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Wednesday, May 03, 2006

The Clarity of Fed Communications

Econbrowser, The New York Times, The Wall Street Journal, a WSJ editorial, and Bloomberg all weigh in on the issue of the clarity of Fed communictions (econbrowser and Tim Duy's post have additional links) with econbrowser saying "many pundits are using the wrong paradigm for interpreting the public pronouncements of the new Federal Reserve Chair." My own not entirely unbiased view differs a bit. I think Tim had it right - the fact that so much is being written, quoted, and debated shows the Fed did not do as well as it might at communicating its intentions.

When teaching a class, the main point or the derivation of a result can seem quite clear, obvious, evident, "easily shown that;" it seems like students ought to easily get the idea. If they have trouble, reading your notes over again and again might convince you that the message is clear and you might take solace in the few top students who figure it out. In such a case, expecting the rest of class to listen better or study harder might work, but if you get the blank stare, if they don't understand or are confused about the point you are trying to make, then I think it's up to you to try and find a better way to communicate the material and make the message clear. Fortunately, with the next rate move largely locked in, if the Fed still feels misread there's a lot of time left to clarify the message through traditional channels before its next meeting.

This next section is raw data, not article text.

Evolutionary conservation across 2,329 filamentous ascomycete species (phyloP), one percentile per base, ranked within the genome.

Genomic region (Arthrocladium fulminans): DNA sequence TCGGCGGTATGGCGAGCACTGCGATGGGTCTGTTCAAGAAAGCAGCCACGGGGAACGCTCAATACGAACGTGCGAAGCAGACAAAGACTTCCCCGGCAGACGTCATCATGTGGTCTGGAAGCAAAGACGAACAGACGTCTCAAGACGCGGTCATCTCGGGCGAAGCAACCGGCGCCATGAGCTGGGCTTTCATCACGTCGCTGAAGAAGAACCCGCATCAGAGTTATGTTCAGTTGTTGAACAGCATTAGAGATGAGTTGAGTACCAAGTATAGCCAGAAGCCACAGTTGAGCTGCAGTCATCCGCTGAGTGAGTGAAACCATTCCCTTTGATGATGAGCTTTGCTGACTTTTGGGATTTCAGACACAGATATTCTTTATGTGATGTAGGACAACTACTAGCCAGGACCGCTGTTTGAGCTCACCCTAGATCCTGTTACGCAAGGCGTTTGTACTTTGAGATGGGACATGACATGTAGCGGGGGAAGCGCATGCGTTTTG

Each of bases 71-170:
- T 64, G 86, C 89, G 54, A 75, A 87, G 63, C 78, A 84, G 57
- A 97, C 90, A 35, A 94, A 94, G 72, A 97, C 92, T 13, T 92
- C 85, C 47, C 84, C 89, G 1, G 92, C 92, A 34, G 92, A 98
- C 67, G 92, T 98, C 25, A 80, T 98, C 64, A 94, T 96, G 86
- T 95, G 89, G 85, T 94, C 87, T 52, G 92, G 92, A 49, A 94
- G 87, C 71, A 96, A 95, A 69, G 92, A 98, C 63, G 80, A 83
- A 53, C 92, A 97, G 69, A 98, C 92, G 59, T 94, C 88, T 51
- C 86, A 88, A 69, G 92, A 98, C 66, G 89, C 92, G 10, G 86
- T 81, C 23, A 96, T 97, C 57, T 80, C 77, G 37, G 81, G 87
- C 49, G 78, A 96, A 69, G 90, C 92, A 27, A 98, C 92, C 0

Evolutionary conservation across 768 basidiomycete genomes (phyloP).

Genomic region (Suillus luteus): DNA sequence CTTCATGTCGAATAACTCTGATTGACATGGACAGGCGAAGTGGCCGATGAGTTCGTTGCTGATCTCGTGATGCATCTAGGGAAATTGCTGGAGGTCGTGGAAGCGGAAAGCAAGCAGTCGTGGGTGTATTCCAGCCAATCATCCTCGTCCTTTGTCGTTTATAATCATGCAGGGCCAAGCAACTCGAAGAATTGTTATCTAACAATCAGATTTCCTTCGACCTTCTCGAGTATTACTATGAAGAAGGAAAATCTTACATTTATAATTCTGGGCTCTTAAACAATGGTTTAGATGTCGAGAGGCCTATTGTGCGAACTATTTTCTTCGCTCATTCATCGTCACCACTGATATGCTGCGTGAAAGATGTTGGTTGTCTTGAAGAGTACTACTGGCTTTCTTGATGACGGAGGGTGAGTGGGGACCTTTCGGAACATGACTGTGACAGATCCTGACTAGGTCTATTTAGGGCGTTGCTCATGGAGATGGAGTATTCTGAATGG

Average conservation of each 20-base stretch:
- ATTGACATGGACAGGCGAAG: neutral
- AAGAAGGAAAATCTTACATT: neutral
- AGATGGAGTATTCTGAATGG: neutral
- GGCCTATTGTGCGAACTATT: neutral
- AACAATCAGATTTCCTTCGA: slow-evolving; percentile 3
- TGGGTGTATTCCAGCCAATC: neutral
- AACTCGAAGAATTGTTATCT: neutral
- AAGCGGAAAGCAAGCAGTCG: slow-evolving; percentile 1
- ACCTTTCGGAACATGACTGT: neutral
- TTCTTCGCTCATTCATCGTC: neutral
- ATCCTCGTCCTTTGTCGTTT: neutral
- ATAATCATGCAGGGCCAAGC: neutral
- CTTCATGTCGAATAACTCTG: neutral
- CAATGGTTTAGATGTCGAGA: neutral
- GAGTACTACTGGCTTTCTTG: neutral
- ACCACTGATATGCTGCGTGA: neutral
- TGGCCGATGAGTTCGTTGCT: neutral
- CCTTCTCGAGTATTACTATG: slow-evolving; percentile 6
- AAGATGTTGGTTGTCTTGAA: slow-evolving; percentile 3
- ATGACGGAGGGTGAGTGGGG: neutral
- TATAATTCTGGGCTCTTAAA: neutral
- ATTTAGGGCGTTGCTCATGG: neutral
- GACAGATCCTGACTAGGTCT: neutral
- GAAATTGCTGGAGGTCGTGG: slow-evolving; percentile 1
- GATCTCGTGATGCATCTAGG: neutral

As for policy, like Tim, who said:

The path of future policy depends upon their revisions of that forecast. If incoming data triggers a revision of that forecast, then the path of policy will change accordingly. No rate hikes are guaranteed. No pause is guaranteed either.

Jim Hamilton at econbrowser is emphasizing the data dependent nature of the current policy trajectory as well:

So, is the Fed going to pause at 5%? I don't know, you don't know, the pundits don't know, and Bernanke himself doesn't know. It's going to depend on incoming data.

I just want to add the minor note that because of policy lags and the noisy nature of the data, it is not the incoming data itself that matters, it is how the data affect forecasts of future economic conditions.

    Posted by on Wednesday, May 3, 2006 at 12:15 AM in Economics, Monetary Policy | Permalink  TrackBack (1)  Comments (1)



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